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DuPont Introduces Soybean Varieties with Increased Yields of Up To 12%

DuPont is commercializing soybean varieties developed using a technology that increases yields by as much as 12% per acre. DuPont seed business Pioneer Hi-Bred is introducing five varieties with the technology for 2008 planting, pending wide-area product advancement trial results.

Enhanced yield is one of the attributes of what Steve Howell, Technical Director of the National Biodiesel Board, calls “second-generation biodiesel”—biodiesel crops optimized for crop yield, oil yield, and oil properties as determined by the specific fatty acid alkyl ester content that are optimized for fuel.

The DuPont technology—Accelerated Yield Technology (AYT)—uses proprietary molecular breeding techniques to rapidly scan and identify genes that increase yield and then incorporate them into elite soybean genetics.

Until now, molecular breeding techniques used by the seed industry have only produced single-gene defensive traits in commercial varieties. There are multiple genes in complex networks that determine the final yield level achieved. AYT builds upon DuPont molecular breeding techniques by allowing researchers to simultaneously select multiple genes to significantly boost yields. AYT is not transgenic so soybeans developed from this process are not subject to additional regulatory approvals.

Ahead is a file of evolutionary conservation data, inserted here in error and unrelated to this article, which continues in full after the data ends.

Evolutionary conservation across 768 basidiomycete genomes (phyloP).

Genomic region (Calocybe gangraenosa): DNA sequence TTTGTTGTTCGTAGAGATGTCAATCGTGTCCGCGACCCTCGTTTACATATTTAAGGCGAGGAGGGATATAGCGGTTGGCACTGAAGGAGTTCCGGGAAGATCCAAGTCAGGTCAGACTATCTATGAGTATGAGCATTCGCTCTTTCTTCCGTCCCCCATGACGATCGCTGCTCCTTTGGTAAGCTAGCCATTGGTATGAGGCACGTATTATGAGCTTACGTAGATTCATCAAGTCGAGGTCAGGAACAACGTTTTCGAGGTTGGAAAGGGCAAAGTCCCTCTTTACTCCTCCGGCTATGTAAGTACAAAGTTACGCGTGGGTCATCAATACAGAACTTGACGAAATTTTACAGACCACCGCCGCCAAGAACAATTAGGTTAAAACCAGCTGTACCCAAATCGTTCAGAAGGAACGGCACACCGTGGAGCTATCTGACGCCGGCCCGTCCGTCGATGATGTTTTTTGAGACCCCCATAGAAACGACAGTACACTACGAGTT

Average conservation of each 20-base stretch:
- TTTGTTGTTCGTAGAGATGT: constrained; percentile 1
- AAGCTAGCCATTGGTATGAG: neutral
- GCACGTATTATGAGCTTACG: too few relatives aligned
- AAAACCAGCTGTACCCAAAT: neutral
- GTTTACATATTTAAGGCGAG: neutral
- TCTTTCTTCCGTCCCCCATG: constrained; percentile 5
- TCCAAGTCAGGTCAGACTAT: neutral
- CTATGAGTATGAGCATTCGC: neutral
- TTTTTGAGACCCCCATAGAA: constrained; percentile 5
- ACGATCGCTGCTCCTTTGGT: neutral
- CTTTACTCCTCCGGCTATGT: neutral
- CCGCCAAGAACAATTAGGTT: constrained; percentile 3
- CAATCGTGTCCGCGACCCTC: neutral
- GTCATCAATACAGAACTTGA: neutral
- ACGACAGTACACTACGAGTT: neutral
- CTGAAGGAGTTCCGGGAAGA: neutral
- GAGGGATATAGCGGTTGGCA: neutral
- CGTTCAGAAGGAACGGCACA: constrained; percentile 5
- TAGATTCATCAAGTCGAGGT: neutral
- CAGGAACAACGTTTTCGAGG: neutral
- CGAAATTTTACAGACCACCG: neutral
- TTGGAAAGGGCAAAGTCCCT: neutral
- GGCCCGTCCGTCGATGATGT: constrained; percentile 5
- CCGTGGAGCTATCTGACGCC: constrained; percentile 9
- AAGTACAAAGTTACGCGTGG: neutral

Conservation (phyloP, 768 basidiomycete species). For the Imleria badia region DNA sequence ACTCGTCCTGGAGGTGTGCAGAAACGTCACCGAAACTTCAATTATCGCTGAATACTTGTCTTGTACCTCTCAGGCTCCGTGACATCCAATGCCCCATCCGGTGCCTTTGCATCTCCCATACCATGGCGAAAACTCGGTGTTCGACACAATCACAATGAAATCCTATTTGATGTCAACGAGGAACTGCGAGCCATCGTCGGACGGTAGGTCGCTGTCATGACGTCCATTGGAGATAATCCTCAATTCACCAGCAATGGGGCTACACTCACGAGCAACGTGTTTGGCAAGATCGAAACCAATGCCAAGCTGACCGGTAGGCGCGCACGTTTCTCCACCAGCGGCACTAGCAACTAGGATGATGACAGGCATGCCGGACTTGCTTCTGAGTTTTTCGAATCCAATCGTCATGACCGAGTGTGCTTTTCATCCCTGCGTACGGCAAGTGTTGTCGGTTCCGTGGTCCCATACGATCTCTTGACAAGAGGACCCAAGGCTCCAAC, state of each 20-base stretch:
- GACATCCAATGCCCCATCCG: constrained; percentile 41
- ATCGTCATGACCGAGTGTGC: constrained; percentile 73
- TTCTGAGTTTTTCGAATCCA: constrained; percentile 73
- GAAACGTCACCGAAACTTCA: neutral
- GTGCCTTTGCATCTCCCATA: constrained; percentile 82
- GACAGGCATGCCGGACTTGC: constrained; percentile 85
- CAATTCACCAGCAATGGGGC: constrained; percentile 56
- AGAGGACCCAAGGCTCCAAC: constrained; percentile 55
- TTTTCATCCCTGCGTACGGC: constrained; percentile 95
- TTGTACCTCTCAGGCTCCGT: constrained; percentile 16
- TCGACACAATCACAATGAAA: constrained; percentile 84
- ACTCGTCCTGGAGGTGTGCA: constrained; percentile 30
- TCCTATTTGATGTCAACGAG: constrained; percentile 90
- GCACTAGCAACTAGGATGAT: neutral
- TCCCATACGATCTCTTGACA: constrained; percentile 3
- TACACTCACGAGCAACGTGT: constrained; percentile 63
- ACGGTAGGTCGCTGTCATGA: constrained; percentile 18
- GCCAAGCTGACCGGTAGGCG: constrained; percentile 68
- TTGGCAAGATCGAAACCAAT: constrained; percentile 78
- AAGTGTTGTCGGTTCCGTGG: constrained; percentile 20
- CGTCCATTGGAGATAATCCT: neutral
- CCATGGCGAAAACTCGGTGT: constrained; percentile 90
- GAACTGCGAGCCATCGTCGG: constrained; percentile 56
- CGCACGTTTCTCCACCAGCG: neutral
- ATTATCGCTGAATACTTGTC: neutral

The first AYT varieties are higher yielding versions of the newest Pioneer elite soybean genetics. Pending final trial results this fall, Pioneer hopes to introduce an AYT version of Pioneer brand 94M80, which set the world record soybean yield of 139 bushels per acre in 2006. New unique genetics are also being developed using AYT and other molecular breeding techniques.

Full implementation of AYT combined with molecular breeding technologies will enable Pioneer to make a new class of soybeans that has unprecedented yield potential relative to anything we have ever seen. These technologies allow us to incorporate a complete package of offensive and defensive characteristics that could make 100-plus bushel soybean yields a common occurrence in the very near future.

—William S. Niebur, vice president DuPont Crop Genetics Research and Development

Separately, DuPont also announced a pledge of $1 million to the Iowa State University (ISU) New Century Farm, the first research effort in the United States to focus on producing cellulosic ethanol on the farm. The research efforts also will focus on enhancing the production, processing and utilization of feedstocks for biofuels and biomaterials.



When tomatoes were optimised for storage and handling they tasted like plastic. No mention of fertiliser requirement, even a nitrogen fixer like soybean needs a start dose. I'd suggest that instead of maximising yields with standard inputs that it would be better to maintain yields with less water and fertiliser.

The next step would be reduce the acreage given over to cattle. In future years a meat meal won't be a T-bone steak but a soy burger with a few grams of meat. As a side benefit at least you will have some biofuel for your car when there is no more petroleum.


2nd Generation Biodiesel is synthetic oil using agriculture waste, not beans.


true, but improving on the first generation biofuels over the short term doesn't take anything away from that. Why not continue to tweak them?


And anger those anti-GMO people against biofuels? ,


12% higher yield.

Gee, sure hope that counteracts the dramatic negative impacts caused by soybeans. (It doesn't)


==2nd Generation Biodiesel is synthetic oil using agriculture waste, not beans.==

"Agricultural wastes" don't exist.

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